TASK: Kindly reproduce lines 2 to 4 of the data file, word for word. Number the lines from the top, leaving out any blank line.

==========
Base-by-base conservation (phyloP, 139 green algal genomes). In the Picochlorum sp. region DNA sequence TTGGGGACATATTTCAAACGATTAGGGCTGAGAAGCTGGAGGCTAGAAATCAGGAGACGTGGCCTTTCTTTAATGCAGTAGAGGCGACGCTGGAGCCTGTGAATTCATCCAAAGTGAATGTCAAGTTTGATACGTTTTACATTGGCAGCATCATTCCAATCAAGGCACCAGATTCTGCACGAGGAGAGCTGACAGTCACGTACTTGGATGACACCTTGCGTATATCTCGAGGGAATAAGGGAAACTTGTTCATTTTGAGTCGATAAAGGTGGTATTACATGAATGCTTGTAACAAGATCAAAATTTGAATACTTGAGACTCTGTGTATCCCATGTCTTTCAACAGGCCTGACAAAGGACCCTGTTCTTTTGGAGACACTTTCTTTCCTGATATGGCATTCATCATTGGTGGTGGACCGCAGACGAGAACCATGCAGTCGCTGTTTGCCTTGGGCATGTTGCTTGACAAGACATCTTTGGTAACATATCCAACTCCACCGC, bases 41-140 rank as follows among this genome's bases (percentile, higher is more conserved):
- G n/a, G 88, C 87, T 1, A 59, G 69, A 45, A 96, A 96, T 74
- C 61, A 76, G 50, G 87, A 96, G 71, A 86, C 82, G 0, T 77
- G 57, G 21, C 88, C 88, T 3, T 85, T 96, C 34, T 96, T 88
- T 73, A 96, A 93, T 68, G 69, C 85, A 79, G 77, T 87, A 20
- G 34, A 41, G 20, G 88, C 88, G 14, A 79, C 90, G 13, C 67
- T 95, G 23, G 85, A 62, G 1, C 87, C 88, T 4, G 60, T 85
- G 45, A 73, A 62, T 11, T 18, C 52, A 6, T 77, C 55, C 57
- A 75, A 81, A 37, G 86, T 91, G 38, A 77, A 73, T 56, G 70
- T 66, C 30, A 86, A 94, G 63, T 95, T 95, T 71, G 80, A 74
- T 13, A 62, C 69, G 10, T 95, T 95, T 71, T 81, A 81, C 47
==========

- G n/a, G 88, C 87, T 1, A 59, G 69, A 45, A 96, A 96, T 74
- C 61, A 76, G 50, G 87, A 96, G 71, A 86, C 82, G 0, T 77
- G 57, G 21, C 88, C 88, T 3, T 85, T 96, C 34, T 96, T 88